Where Am I Now? (Part 1)


Les Saisies and the Mont Blanc.

Photo credits to http://www.france-montagnes.com.

On top of a mountain. Really. Well to begin with it was at the bottom of another. In a cosy wee village called Ugine which rests deep in a valley in the East of France. It’s a two-hour drive from Switzerland (handy) and an hour or so from the country’s second largest city, Lyon. The nearest city however is Albertville, famously known for hosting the 1992 Winter Olympics. This is evident on arrival thanks to the various complexes and
Olympic ‘signage’ dotted around. The other famous Alpine city close by to this area is Grenoble (which is ironically the flattest city in France).


France is split into 13 different regions. After that the regions are split further into 96 ‘departments’. To my knowledge this is similar to council regions in Scotland/UK. I find myself now in Les Saisies. It’s a small, typical village close to the top of the Mont Bisanne, proudly standing at 1941m. In the Alps that’s way off the big players such as the Mont Blanc which reaches the dizzy heights of 4810m and is by merit the highest mountain on the continent. However with Scotland’s highest peak Ben Nevis being 1341m it’s very much a grand mountain. And it paints a picture when you imagine the thousands of people who live their lives here all year round and the city dwellers who travel by car for their winter holiday break. Unfortunately I can’t see the Mont Blanc from where I am living but I can see another distinct peak which I now jokingly call my own and that is the Pierra Menta (2714m).


‘La Pierra Menta’ 

Every day I take 5 minutes to myself and look out into the landscape. Most days I will sit for longer. My girlfriend is right when she says every night is a different view. The sunlight hits the mountain tops in an almost infinitely changing routine whilst the clouds sometimes crowd the valley in a mystifying sea like position, thus allowing themselves to balance in a suspended and lifeless nature.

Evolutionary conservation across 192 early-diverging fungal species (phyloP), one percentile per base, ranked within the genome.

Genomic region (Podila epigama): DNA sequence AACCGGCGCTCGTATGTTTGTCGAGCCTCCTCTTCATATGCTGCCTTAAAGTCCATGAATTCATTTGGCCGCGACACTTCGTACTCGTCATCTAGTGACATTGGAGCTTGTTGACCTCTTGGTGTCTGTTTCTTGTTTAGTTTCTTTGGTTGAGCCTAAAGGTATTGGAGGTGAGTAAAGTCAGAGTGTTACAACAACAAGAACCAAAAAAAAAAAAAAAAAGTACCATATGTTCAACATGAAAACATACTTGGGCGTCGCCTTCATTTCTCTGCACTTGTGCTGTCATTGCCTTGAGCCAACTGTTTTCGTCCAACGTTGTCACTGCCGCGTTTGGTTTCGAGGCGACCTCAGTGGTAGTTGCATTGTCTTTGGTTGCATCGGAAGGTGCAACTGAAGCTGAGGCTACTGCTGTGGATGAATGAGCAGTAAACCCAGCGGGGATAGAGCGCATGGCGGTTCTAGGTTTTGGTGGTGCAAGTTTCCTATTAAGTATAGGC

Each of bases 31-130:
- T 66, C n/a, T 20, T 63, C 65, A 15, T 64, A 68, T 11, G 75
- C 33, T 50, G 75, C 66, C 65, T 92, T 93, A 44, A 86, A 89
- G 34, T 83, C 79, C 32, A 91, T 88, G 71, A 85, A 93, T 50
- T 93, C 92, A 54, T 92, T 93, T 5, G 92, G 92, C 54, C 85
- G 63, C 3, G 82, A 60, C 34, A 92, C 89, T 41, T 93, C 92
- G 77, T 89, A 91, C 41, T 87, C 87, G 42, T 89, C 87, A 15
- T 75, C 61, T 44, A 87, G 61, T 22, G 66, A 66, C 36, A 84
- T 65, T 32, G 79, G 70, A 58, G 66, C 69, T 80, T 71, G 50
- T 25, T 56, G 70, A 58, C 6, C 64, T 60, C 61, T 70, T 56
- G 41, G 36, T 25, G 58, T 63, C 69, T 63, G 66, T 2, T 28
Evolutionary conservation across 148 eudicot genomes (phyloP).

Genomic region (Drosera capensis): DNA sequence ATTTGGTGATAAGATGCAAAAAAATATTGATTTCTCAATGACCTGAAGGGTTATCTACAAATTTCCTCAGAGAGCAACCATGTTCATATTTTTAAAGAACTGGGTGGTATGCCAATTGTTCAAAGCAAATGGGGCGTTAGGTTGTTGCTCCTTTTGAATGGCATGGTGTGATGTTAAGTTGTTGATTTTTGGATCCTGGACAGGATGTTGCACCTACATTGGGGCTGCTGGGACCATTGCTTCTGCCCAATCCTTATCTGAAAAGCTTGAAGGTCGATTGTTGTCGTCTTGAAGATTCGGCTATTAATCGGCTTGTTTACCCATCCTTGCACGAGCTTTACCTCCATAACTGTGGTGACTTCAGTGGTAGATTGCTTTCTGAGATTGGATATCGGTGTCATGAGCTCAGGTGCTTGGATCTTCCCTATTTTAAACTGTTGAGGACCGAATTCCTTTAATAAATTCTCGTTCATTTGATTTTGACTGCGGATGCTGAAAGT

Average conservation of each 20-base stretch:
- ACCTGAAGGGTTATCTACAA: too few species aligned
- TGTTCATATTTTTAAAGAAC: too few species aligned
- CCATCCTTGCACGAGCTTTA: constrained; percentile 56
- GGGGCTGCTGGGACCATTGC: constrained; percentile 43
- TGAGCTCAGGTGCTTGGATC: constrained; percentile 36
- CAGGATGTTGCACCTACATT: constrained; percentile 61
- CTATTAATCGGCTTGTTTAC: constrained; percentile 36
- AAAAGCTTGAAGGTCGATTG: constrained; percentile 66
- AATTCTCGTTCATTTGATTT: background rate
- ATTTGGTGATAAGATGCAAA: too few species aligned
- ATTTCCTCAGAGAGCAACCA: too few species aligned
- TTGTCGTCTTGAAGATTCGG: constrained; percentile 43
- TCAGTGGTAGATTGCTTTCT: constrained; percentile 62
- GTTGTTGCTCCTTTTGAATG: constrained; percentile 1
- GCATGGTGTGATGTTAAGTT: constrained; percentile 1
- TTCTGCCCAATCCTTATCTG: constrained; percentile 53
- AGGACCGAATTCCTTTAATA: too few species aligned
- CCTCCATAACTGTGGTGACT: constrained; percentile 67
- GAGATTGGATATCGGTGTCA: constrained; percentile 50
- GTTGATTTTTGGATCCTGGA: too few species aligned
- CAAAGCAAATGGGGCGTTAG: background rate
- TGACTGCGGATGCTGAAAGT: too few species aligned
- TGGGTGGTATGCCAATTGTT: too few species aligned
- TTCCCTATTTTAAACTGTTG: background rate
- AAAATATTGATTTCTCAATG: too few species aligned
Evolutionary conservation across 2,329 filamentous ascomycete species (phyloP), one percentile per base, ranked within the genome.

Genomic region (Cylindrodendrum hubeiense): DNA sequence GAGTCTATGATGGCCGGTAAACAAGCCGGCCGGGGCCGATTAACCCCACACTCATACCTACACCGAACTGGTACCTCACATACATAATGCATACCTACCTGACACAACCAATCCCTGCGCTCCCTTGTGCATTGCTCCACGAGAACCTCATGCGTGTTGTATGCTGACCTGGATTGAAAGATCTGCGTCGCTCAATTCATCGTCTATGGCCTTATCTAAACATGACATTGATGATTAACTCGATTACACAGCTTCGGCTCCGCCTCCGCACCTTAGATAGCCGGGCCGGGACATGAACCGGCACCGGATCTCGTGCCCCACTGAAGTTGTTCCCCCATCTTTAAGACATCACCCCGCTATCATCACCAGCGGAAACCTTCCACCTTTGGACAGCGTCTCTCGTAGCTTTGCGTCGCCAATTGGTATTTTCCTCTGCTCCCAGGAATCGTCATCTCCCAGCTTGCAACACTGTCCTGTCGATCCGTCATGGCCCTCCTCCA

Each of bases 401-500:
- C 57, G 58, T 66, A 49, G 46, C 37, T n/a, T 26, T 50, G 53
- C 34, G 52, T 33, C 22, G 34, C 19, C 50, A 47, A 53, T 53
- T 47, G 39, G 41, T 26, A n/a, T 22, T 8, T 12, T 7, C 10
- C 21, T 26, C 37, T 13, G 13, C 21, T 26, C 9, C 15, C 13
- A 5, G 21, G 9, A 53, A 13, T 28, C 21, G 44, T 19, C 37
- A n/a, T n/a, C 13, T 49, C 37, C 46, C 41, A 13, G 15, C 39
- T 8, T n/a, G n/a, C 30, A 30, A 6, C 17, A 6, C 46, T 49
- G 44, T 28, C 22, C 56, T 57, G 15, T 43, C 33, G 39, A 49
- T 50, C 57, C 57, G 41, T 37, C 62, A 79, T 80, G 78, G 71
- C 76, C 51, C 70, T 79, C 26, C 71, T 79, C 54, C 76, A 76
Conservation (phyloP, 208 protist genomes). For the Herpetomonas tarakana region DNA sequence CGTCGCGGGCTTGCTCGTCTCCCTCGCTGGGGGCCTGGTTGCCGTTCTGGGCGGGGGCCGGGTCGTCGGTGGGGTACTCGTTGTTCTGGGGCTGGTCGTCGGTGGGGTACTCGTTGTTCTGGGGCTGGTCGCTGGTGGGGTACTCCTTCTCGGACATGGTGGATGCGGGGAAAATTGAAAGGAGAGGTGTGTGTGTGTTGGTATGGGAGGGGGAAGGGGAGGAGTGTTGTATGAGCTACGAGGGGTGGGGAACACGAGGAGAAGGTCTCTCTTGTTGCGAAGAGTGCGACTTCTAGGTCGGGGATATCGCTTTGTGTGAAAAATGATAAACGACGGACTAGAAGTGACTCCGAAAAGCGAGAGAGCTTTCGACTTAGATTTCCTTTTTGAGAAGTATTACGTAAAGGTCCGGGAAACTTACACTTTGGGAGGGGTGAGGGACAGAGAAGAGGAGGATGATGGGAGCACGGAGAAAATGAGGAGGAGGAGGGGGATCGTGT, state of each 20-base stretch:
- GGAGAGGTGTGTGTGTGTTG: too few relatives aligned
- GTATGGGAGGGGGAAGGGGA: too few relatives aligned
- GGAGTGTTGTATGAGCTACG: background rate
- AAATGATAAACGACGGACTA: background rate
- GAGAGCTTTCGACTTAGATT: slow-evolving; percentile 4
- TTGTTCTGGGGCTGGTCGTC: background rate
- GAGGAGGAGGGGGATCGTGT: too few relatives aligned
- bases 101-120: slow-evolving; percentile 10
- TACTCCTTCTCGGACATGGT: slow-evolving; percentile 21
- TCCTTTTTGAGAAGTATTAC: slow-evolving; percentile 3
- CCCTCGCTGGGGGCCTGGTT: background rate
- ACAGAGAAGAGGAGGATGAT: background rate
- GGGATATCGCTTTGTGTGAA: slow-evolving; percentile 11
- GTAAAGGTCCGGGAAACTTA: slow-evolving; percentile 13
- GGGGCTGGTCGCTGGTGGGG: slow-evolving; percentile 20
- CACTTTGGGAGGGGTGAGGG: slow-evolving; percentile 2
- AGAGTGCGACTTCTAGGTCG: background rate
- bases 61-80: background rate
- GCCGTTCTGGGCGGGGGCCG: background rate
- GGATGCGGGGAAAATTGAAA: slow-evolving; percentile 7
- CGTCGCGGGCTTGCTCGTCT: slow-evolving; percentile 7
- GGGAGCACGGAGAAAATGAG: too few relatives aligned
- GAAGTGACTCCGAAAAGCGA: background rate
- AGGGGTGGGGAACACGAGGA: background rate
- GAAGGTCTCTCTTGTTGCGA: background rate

‘Look at the View’ taken by Lucile Dalla-Libera.

Since the middle of January I’ve been working as a Ski Man in a local small business. The season is drawing to a close now and it feels like it has come and gone as quickly as it could have. Before I arrived here I was working in another town, Megève, in a swanky Cashmere store. I somehow managed to navigate through a French-speaking interview successfully but the achievement was short-lived. After my boss came to the conclusion her employee couldn’t speak the language very well and I discovered that selling 400 euro cardigans to disgustingly rich folk was simply not for me I managed to jump ship and get out of there. I lasted a mere three weeks. Alas it was an interesting experience for many reasons. I had obviously never worked in a job where I couldn’t speak the language and this I found tough. It was even more difficult as my boss seemed to stress that I wasn’t able to fulfill what had been asked of me. So instead I was to do everything else except talk to customers. This was in my opinion taking an absolute liberty. I was the bitch for the rich. I had customers shout at me, throwing clothes at me and this wasn’t enough for my boss who still thought I could do more. It was three weeks going on three years. An unforgiving nightmare.

In truth I never really felt comfortable thanks to the money and the people. After talking to an older man for a few minutes my boss asked me if I knew who it was. I had no idea but in an earnest attempt to impress at work I turned on the Glesga charm and gave it a good go.

Regarde Aidan, that’s the man you were just talking to.

I was then shown a Google image of the gentleman standing next to Prince Charles and his wife Camilla. I investigated him a little bit more after she gave me his name and so it turns out his ancestor invented something very important to traditional French culture.
He inherited billions. It was another world to me.